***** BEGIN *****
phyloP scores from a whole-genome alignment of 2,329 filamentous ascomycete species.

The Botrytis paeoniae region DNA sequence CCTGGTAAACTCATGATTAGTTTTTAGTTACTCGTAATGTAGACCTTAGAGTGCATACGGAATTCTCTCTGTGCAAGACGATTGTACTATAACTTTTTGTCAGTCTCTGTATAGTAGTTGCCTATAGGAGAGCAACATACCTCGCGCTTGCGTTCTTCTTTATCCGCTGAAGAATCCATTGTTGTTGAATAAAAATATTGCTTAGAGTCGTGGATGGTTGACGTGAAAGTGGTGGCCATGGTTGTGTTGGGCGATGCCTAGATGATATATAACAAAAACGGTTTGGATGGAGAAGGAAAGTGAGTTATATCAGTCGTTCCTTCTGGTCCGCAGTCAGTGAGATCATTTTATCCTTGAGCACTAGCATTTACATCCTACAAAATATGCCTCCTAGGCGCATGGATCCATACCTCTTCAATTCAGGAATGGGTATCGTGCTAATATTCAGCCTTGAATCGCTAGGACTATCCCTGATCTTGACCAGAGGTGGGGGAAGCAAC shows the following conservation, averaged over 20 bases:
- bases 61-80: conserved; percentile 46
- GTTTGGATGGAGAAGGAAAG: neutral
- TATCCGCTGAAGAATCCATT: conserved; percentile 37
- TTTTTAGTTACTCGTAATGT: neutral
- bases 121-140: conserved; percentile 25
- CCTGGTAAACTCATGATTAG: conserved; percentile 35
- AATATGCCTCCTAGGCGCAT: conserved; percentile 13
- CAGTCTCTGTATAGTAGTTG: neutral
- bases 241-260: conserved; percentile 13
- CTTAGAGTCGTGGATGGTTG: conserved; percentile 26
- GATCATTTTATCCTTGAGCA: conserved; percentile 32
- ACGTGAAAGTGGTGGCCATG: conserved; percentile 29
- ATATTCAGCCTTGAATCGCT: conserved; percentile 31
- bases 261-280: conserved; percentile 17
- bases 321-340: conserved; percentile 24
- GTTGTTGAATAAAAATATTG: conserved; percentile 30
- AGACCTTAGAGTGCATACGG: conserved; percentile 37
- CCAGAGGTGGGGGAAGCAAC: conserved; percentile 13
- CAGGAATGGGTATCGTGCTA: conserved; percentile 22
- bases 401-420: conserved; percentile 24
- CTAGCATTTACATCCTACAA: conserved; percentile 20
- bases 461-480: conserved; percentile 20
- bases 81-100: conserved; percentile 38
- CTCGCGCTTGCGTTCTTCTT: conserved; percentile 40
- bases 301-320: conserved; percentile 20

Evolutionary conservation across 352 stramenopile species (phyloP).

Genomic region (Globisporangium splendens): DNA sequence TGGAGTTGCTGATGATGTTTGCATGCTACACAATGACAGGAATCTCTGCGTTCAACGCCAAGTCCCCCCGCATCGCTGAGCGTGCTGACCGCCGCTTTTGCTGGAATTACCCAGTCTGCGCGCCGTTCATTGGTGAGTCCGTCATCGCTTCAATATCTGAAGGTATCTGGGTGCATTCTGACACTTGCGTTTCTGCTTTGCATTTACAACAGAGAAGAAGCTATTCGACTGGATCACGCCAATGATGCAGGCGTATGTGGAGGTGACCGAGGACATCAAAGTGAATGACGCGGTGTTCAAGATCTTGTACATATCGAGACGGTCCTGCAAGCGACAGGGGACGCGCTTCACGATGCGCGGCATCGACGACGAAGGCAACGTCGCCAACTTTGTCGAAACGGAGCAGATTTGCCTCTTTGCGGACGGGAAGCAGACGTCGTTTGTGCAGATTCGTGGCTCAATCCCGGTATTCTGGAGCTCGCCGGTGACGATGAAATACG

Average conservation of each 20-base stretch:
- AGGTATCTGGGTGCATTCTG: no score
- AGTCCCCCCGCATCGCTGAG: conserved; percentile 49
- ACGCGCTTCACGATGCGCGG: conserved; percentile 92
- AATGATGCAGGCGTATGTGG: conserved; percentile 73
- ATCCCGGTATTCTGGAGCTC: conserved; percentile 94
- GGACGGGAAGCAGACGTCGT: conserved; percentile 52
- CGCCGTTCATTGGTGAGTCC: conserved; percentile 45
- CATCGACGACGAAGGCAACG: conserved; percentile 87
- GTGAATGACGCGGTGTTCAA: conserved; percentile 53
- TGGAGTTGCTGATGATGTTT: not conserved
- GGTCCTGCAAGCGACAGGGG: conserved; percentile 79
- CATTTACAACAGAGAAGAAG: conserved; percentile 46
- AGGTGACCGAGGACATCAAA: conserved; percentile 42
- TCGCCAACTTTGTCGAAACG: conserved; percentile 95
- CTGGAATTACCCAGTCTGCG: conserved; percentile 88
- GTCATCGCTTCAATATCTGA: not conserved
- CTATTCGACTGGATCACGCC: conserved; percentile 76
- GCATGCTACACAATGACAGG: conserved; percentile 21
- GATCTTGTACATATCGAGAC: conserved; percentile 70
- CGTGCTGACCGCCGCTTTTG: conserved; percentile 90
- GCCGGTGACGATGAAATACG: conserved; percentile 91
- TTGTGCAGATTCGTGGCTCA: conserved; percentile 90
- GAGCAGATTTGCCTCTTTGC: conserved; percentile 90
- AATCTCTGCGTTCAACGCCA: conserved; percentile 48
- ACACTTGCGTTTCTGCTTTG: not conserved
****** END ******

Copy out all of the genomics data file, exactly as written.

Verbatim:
phyloP scores from a whole-genome alignment of 2,329 filamentous ascomycete species.

The Botrytis paeoniae region DNA sequence CCTGGTAAACTCATGATTAGTTTTTAGTTACTCGTAATGTAGACCTTAGAGTGCATACGGAATTCTCTCTGTGCAAGACGATTGTACTATAACTTTTTGTCAGTCTCTGTATAGTAGTTGCCTATAGGAGAGCAACATACCTCGCGCTTGCGTTCTTCTTTATCCGCTGAAGAATCCATTGTTGTTGAATAAAAATATTGCTTAGAGTCGTGGATGGTTGACGTGAAAGTGGTGGCCATGGTTGTGTTGGGCGATGCCTAGATGATATATAACAAAAACGGTTTGGATGGAGAAGGAAAGTGAGTTATATCAGTCGTTCCTTCTGGTCCGCAGTCAGTGAGATCATTTTATCCTTGAGCACTAGCATTTACATCCTACAAAATATGCCTCCTAGGCGCATGGATCCATACCTCTTCAATTCAGGAATGGGTATCGTGCTAATATTCAGCCTTGAATCGCTAGGACTATCCCTGATCTTGACCAGAGGTGGGGGAAGCAAC shows the following conservation, averaged over 20 bases:
- bases 61-80: conserved; percentile 46
- GTTTGGATGGAGAAGGAAAG: neutral
- TATCCGCTGAAGAATCCATT: conserved; percentile 37
- TTTTTAGTTACTCGTAATGT: neutral
- bases 121-140: conserved; percentile 25
- CCTGGTAAACTCATGATTAG: conserved; percentile 35
- AATATGCCTCCTAGGCGCAT: conserved; percentile 13
- CAGTCTCTGTATAGTAGTTG: neutral
- bases 241-260: conserved; percentile 13
- CTTAGAGTCGTGGATGGTTG: conserved; percentile 26
- GATCATTTTATCCTTGAGCA: conserved; percentile 32
- ACGTGAAAGTGGTGGCCATG: conserved; percentile 29
- ATATTCAGCCTTGAATCGCT: conserved; percentile 31
- bases 261-280: conserved; percentile 17
- bases 321-340: conserved; percentile 24
- GTTGTTGAATAAAAATATTG: conserved; percentile 30
- AGACCTTAGAGTGCATACGG: conserved; percentile 37
- CCAGAGGTGGGGGAAGCAAC: conserved; percentile 13
- CAGGAATGGGTATCGTGCTA: conserved; percentile 22
- bases 401-420: conserved; percentile 24
- CTAGCATTTACATCCTACAA: conserved; percentile 20
- bases 461-480: conserved; percentile 20
- bases 81-100: conserved; percentile 38
- CTCGCGCTTGCGTTCTTCTT: conserved; percentile 40
- bases 301-320: conserved; percentile 20

Evolutionary conservation across 352 stramenopile species (phyloP).

Genomic region (Globisporangium splendens): DNA sequence TGGAGTTGCTGATGATGTTTGCATGCTACACAATGACAGGAATCTCTGCGTTCAACGCCAAGTCCCCCCGCATCGCTGAGCGTGCTGACCGCCGCTTTTGCTGGAATTACCCAGTCTGCGCGCCGTTCATTGGTGAGTCCGTCATCGCTTCAATATCTGAAGGTATCTGGGTGCATTCTGACACTTGCGTTTCTGCTTTGCATTTACAACAGAGAAGAAGCTATTCGACTGGATCACGCCAATGATGCAGGCGTATGTGGAGGTGACCGAGGACATCAAAGTGAATGACGCGGTGTTCAAGATCTTGTACATATCGAGACGGTCCTGCAAGCGACAGGGGACGCGCTTCACGATGCGCGGCATCGACGACGAAGGCAACGTCGCCAACTTTGTCGAAACGGAGCAGATTTGCCTCTTTGCGGACGGGAAGCAGACGTCGTTTGTGCAGATTCGTGGCTCAATCCCGGTATTCTGGAGCTCGCCGGTGACGATGAAATACG

Average conservation of each 20-base stretch:
- AGGTATCTGGGTGCATTCTG: no score
- AGTCCCCCCGCATCGCTGAG: conserved; percentile 49
- ACGCGCTTCACGATGCGCGG: conserved; percentile 92
- AATGATGCAGGCGTATGTGG: conserved; percentile 73
- ATCCCGGTATTCTGGAGCTC: conserved; percentile 94
- GGACGGGAAGCAGACGTCGT: conserved; percentile 52
- CGCCGTTCATTGGTGAGTCC: conserved; percentile 45
- CATCGACGACGAAGGCAACG: conserved; percentile 87
- GTGAATGACGCGGTGTTCAA: conserved; percentile 53
- TGGAGTTGCTGATGATGTTT: not conserved
- GGTCCTGCAAGCGACAGGGG: conserved; percentile 79
- CATTTACAACAGAGAAGAAG: conserved; percentile 46
- AGGTGACCGAGGACATCAAA: conserved; percentile 42
- TCGCCAACTTTGTCGAAACG: conserved; percentile 95
- CTGGAATTACCCAGTCTGCG: conserved; percentile 88
- GTCATCGCTTCAATATCTGA: not conserved
- CTATTCGACTGGATCACGCC: conserved; percentile 76
- GCATGCTACACAATGACAGG: conserved; percentile 21
- GATCTTGTACATATCGAGAC: conserved; percentile 70
- CGTGCTGACCGCCGCTTTTG: conserved; percentile 90
- GCCGGTGACGATGAAATACG: conserved; percentile 91
- TTGTGCAGATTCGTGGCTCA: conserved; percentile 90
- GAGCAGATTTGCCTCTTTGC: conserved; percentile 90
- AATCTCTGCGTTCAACGCCA: conserved; percentile 48
- ACACTTGCGTTTCTGCTTTG: not conserved